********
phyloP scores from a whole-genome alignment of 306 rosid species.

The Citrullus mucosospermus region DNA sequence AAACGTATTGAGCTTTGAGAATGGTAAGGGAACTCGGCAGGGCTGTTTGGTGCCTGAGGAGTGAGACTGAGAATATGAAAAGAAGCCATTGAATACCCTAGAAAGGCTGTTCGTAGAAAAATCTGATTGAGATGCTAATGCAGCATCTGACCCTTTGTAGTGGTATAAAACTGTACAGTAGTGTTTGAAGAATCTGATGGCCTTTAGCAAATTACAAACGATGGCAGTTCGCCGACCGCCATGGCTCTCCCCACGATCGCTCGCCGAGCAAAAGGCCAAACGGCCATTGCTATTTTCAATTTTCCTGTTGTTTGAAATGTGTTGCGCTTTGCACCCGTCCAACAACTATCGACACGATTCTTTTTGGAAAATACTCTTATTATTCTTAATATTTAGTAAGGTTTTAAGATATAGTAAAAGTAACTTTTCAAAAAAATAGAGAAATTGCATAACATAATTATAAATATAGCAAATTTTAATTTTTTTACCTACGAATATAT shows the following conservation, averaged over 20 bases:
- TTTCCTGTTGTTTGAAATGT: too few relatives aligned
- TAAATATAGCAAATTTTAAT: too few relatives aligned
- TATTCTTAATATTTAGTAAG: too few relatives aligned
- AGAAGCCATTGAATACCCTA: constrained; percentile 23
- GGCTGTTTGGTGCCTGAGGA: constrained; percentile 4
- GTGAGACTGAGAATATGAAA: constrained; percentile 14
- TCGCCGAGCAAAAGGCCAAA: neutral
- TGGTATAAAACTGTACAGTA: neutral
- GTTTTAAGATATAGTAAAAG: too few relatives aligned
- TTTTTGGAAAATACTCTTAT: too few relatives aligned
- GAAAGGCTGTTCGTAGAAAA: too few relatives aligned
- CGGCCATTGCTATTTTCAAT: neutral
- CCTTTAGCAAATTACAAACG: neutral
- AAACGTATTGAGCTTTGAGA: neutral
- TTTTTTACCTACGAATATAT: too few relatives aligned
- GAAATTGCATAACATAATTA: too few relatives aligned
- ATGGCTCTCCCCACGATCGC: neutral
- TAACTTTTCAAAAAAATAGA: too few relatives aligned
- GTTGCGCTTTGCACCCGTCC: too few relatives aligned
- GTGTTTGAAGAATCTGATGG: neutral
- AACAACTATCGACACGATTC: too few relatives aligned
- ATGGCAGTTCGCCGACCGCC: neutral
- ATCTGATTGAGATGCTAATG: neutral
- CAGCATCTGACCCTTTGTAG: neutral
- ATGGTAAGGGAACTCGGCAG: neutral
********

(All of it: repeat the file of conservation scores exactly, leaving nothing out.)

phyloP scores from a whole-genome alignment of 306 rosid species.

The Citrullus mucosospermus region DNA sequence AAACGTATTGAGCTTTGAGAATGGTAAGGGAACTCGGCAGGGCTGTTTGGTGCCTGAGGAGTGAGACTGAGAATATGAAAAGAAGCCATTGAATACCCTAGAAAGGCTGTTCGTAGAAAAATCTGATTGAGATGCTAATGCAGCATCTGACCCTTTGTAGTGGTATAAAACTGTACAGTAGTGTTTGAAGAATCTGATGGCCTTTAGCAAATTACAAACGATGGCAGTTCGCCGACCGCCATGGCTCTCCCCACGATCGCTCGCCGAGCAAAAGGCCAAACGGCCATTGCTATTTTCAATTTTCCTGTTGTTTGAAATGTGTTGCGCTTTGCACCCGTCCAACAACTATCGACACGATTCTTTTTGGAAAATACTCTTATTATTCTTAATATTTAGTAAGGTTTTAAGATATAGTAAAAGTAACTTTTCAAAAAAATAGAGAAATTGCATAACATAATTATAAATATAGCAAATTTTAATTTTTTTACCTACGAATATAT shows the following conservation, averaged over 20 bases:
- TTTCCTGTTGTTTGAAATGT: too few relatives aligned
- TAAATATAGCAAATTTTAAT: too few relatives aligned
- TATTCTTAATATTTAGTAAG: too few relatives aligned
- AGAAGCCATTGAATACCCTA: constrained; percentile 23
- GGCTGTTTGGTGCCTGAGGA: constrained; percentile 4
- GTGAGACTGAGAATATGAAA: constrained; percentile 14
- TCGCCGAGCAAAAGGCCAAA: neutral
- TGGTATAAAACTGTACAGTA: neutral
- GTTTTAAGATATAGTAAAAG: too few relatives aligned
- TTTTTGGAAAATACTCTTAT: too few relatives aligned
- GAAAGGCTGTTCGTAGAAAA: too few relatives aligned
- CGGCCATTGCTATTTTCAAT: neutral
- CCTTTAGCAAATTACAAACG: neutral
- AAACGTATTGAGCTTTGAGA: neutral
- TTTTTTACCTACGAATATAT: too few relatives aligned
- GAAATTGCATAACATAATTA: too few relatives aligned
- ATGGCTCTCCCCACGATCGC: neutral
- TAACTTTTCAAAAAAATAGA: too few relatives aligned
- GTTGCGCTTTGCACCCGTCC: too few relatives aligned
- GTGTTTGAAGAATCTGATGG: neutral
- AACAACTATCGACACGATTC: too few relatives aligned
- ATGGCAGTTCGCCGACCGCC: neutral
- ATCTGATTGAGATGCTAATG: neutral
- CAGCATCTGACCCTTTGTAG: neutral
- ATGGTAAGGGAACTCGGCAG: neutral